Former Executive Facing Time for Shipping Adulterated Device
A federal judge in New Jersey has sentenced Charlie Chi, the former CEO of device startup OtisMed, to two years in prison for intentionally distributing a medical device whose marketing application had been rejected by the U.S. FDA.
Chi, 46, pleaded guilty to three counts of distributing an adulterated device in violation of the FD&C Act. In addition to the jail time, U.S. District Judge Claire Cecchi slapped Chi with a $75,000 fine and a year of supervised release. He had faced up to a year in jail and a fine of up to $100,000 for each count.
“With everything else people have to deal with when they are facing surgery, they shouldn’t have to worry whether their doctor is using equipment that has been approved for use,” U.S. Attorney for the District of New Jersey Paul Fishman said.
The government’s case, United States of America vs. Charlie Chi, revolved around the distribution of the OtisKnee, a cutting guide for use in total knee replacements. Despite lacking FDA approval to market the device, the company sold about 18,000 units between May 2006 and September 2009, resulting in revenue of about $27.1 million.
According to the government, the company had falsely informed physicians and purchasers that the device was exempt from premarket requirements.
OtisMed finally sought clearance in October 2008, and the FDA denied the company’s marketing submission in 2009, determining the company had failed to demonstrate its product was as safe and effective as other products already on the market.
In the wake of the FDA’s decision, legal and regulatory counsel advised the company to stop shipping the product — a stance the board of directors unanimously endorsed. Chi feared the reputation of his young company would take a hit.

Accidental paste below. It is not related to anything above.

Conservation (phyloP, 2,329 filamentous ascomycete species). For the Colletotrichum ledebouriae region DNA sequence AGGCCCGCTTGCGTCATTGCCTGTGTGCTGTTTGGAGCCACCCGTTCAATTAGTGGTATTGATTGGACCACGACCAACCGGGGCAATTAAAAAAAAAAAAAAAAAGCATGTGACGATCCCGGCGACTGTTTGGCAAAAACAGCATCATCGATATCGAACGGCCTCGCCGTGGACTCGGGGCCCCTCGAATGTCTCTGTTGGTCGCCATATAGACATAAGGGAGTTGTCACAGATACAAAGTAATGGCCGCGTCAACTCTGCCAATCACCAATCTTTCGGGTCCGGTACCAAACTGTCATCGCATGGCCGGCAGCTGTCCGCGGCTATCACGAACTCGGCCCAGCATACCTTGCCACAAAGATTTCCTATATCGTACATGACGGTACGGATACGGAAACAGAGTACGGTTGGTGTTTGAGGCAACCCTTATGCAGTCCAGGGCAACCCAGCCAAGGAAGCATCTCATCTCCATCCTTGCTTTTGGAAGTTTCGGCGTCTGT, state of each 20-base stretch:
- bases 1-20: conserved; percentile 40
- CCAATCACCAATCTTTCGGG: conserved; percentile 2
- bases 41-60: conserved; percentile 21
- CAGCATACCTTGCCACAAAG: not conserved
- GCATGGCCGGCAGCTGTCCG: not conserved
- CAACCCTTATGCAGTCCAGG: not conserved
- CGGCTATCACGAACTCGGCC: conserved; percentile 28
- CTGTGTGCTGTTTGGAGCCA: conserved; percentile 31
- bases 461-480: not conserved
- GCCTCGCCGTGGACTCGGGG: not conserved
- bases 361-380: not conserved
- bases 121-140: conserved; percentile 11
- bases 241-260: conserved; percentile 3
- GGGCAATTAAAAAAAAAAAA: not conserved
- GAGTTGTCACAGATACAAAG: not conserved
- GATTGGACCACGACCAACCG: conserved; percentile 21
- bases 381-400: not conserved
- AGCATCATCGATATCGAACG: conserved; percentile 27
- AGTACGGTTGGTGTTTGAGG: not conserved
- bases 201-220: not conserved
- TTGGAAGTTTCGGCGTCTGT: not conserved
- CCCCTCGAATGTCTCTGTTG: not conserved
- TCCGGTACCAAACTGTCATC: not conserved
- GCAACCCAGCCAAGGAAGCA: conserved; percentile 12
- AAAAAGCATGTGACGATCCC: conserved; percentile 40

Further, Stryker had offered as much as $100 million to buy the company on the condition the FDA cleared OtisKnee prior to the acquisition’s close. Hiding news of the FDA’s rejection from Stryker, he decided to ship 218 guides.
Chi then asked an employee to take steps to hide shipments, including using Chi’s personal Federal Express account and a temporary employee to handwrite airbills. As he left, he intimated to the employee that “this conversation did not happen,” according to court documents filed in the U.S. District Court for the District of New Jersey. He later informed the employee the shipment would occur the following day.
The adulterated devices were sent to surgeons across the U.S., including six in New Jersey. The employees who shipped the items didn’t use the surreptitious methods Chi had suggested.
Last December, Stryker and OtisMed agreed to pay more than $80 million to resolve criminal and civil liability related to the distribution of OtisKnee. Stryker also agreed to establish a compliance program to ensure all marketed products have the necessary approvals (). — Elizabeth Hollis